National Multifamily Report – January 2024

The average multifamily asking rent was $1,710 in January, up 0.5 percent year-over-year.

The U.S. multifamily market was stable at the start of 2024, with demand fueled by a strong economy and job growth, and immigration inflows in large urban markets, according to Yardi Matrix’s latest survey of 140 markets. The average U.S. asking rent remained unchanged at $1,710 in January, up 0.5 percent year-over-year increase. Single-family rentals outperformed multifamily, with the average rent up $2 in January to $2,130, for a 1.5 percent year-over-year increase.

On a year-over-year basis through January, rent growth remained highest in the Northeast and Midwest, led by New York (5.5 percent), New Jersey (4.4 percent), Columbus (4.2 percent), Kansas City (3.4 percent) and Indianapolis (3.0 percent). Of Matrix’s top 30 metros, four had the average asking rent decline by 3.0 percent or more, led by Austin (-6.0 percent). Occupancy stood at 94.6 percent in December, posting a 50-basis-point decline year-over-year and 160 basis points lower than the cycle’s peak. The rate was up only in Seattle (0.1 percent) and remained flat in San Francisco and New York.

On a monthly basis, national rents were flat in January. Renter-by-Necessity rents inched up 0.1 percent and remained unchanged in the Lifestyle segment. Rent growth was negative in 12 of the top 30 metros in the Lifestyle segment and 15 in the RBN component. Steep declines across segments were marked in Austin (down 0.7 percent in both Lifestyle and RBN), and Detroit (down 1.1 percent in Lifestyle and 0.7 percent in RBN). At the other side of the spectrum, 17 of Matrix’s top 30 metros recorded monthly gains in overall rent, led by Columbus (0.8 percent), Indianapolis (0.6 percent) and the Twin Cities (0.5 percent). San Diego posted the largest decline, down 1.0 percent.

Supply weighs heavily in rent growth performance

Rent growth is set to remain tepid in 2024, primarily due to the high volume of deliveries expected to come online. Yardi Matrix forecasts a record 540,000 units will be delivered in 2024 and another 460,000 units in 2025. Multifamily starts peaked in 2022, when 678,000 units broke ground, then dwindled in the second half of 2023, ending that year around the 500,000-mark. Starts will likely decline further in 2024, as debt capital grows more expensive. However, affordable housing and SFRs are increasing their share of the pipeline. The former totaled 67,000 starts in 2023 (a number expected to rise as year-end starts are tallied), which is more than three times the totals reported in 2013 and 2013. Similarly, SFR communities with 50-plus units rose to 32,600 in 2022, ten times the 2013 and 2014 volumes.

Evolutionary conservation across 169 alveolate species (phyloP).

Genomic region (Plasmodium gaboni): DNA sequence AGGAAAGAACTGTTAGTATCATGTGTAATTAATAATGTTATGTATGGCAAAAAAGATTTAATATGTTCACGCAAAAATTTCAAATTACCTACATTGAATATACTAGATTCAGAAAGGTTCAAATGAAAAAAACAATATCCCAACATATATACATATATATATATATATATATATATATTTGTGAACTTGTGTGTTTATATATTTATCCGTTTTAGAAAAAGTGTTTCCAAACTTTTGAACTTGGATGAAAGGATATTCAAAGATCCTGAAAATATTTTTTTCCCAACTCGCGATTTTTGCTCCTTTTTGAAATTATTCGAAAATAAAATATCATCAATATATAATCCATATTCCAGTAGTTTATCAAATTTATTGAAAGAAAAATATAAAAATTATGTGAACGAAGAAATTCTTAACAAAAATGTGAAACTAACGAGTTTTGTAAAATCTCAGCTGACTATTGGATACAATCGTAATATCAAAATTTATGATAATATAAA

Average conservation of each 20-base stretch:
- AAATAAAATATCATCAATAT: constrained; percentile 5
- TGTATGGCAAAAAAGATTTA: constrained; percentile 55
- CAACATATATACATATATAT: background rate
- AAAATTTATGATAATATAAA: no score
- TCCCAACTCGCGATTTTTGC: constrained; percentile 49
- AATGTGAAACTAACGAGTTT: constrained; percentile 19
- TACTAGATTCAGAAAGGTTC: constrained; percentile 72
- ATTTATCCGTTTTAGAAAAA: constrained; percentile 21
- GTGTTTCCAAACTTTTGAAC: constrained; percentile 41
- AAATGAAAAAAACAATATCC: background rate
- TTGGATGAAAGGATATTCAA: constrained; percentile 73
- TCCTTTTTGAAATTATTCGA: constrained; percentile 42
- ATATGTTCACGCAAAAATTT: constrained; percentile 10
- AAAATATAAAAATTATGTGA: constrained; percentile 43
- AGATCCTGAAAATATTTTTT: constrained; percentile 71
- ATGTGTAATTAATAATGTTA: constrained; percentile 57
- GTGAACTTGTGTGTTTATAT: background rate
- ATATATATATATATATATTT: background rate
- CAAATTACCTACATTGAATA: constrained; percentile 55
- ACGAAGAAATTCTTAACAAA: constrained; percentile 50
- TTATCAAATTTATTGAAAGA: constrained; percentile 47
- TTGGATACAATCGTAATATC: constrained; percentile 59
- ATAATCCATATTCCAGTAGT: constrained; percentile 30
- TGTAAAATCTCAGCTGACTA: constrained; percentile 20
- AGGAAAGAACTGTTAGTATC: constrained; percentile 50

New supply is unevenly spread, hence rent growth will vary by location. High deliveries are expected in fast-growing tertiary markets such as Huntsville, Al., Port St. Lucie, Fla., Colorado Springs, Boise and Idaho, and secondary markets such as Austin, Charlotte, Denver, Phoenix and Nashville. While absorption remained strong in Sun Belt and Western metros, rent growth will be limited. Northeastern and Midwestern markets will experience the opposite scenario, as demand is moderately positive, occupancy stable, and rents are rising as supply is weak.

Mirroring asking rent performance, rent growth for renewal leases is also decelerating. The rate was up 5.1 percent year-over-year in November, a 10-basis-point drop from October. The highest renewal rent growth rates were registered in Kansas City (9.5 percent), Miami (8.9 percent) and Portland (7.8 percent). Due to substantial delivery pipelines, two metros posted negative asking rents and weak renewal rent growth—Phoenix (0.4 percent renewal rent) and Austin (0.6 percent). Meanwhile, the national lease renewal rate stood at 66.6 percent in November. The highest rate was registered in New Jersey (81.9 percent) and the lowest in Los Angeles (48.6 percent).

Asking rents for single-family rentals rose $2 to $2,130, up 1.5 percent year-over-year, 20 basis points above the December rate. Occupancy rates in December were up 10 basis points year-over-year, but remained unchanged from the previous month, at 95.7 percent. Institutional investors in the SFR segment slowed their activity due to rising interest rates and low for-sale home inventory. However, Blackstone, a private equity with more than 17,000 SFRs in the U.S., showed high confidence in the sector by agreeing to acquire Tricon Residential, a REIT that owns 36,000 SFRs in the U.S. and Canada. Blackstone announced plans to complete Tricon’s development pipeline, which consists of $1 billion of BTR homes in the U.S. and $2.5 billion of apartments in Canada.


Read the full Yardi Matrix multifamily real estate report.

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